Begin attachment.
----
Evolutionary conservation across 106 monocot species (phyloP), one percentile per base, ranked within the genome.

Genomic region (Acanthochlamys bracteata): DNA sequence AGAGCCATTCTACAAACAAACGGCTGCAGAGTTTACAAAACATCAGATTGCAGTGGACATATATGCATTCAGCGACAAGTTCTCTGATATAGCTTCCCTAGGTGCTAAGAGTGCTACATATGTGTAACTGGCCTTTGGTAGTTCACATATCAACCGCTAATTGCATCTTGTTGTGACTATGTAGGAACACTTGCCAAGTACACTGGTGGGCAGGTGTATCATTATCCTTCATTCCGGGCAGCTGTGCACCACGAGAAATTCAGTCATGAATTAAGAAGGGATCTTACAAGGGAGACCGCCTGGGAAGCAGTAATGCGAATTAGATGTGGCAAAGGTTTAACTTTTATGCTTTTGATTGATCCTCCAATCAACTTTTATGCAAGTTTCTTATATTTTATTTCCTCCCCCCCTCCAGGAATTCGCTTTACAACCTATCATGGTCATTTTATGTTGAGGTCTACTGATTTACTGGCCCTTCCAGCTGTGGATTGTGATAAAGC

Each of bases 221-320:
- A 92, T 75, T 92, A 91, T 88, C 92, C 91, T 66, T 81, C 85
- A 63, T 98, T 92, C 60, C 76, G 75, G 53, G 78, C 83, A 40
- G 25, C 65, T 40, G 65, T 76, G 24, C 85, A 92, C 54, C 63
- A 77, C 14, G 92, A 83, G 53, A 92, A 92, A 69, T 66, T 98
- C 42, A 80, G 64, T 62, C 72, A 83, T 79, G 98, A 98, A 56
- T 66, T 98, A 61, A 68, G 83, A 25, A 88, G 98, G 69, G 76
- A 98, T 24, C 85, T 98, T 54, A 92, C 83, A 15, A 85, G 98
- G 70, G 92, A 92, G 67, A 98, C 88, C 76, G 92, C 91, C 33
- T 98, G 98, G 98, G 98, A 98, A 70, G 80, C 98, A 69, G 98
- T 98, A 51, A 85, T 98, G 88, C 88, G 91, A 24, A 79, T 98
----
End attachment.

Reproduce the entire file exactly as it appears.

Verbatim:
Evolutionary conservation across 106 monocot species (phyloP), one percentile per base, ranked within the genome.

Genomic region (Acanthochlamys bracteata): DNA sequence AGAGCCATTCTACAAACAAACGGCTGCAGAGTTTACAAAACATCAGATTGCAGTGGACATATATGCATTCAGCGACAAGTTCTCTGATATAGCTTCCCTAGGTGCTAAGAGTGCTACATATGTGTAACTGGCCTTTGGTAGTTCACATATCAACCGCTAATTGCATCTTGTTGTGACTATGTAGGAACACTTGCCAAGTACACTGGTGGGCAGGTGTATCATTATCCTTCATTCCGGGCAGCTGTGCACCACGAGAAATTCAGTCATGAATTAAGAAGGGATCTTACAAGGGAGACCGCCTGGGAAGCAGTAATGCGAATTAGATGTGGCAAAGGTTTAACTTTTATGCTTTTGATTGATCCTCCAATCAACTTTTATGCAAGTTTCTTATATTTTATTTCCTCCCCCCCTCCAGGAATTCGCTTTACAACCTATCATGGTCATTTTATGTTGAGGTCTACTGATTTACTGGCCCTTCCAGCTGTGGATTGTGATAAAGC

Each of bases 221-320:
- A 92, T 75, T 92, A 91, T 88, C 92, C 91, T 66, T 81, C 85
- A 63, T 98, T 92, C 60, C 76, G 75, G 53, G 78, C 83, A 40
- G 25, C 65, T 40, G 65, T 76, G 24, C 85, A 92, C 54, C 63
- A 77, C 14, G 92, A 83, G 53, A 92, A 92, A 69, T 66, T 98
- C 42, A 80, G 64, T 62, C 72, A 83, T 79, G 98, A 98, A 56
- T 66, T 98, A 61, A 68, G 83, A 25, A 88, G 98, G 69, G 76
- A 98, T 24, C 85, T 98, T 54, A 92, C 83, A 15, A 85, G 98
- G 70, G 92, A 92, G 67, A 98, C 88, C 76, G 92, C 91, C 33
- T 98, G 98, G 98, G 98, A 98, A 70, G 80, C 98, A 69, G 98
- T 98, A 51, A 85, T 98, G 88, C 88, G 91, A 24, A 79, T 98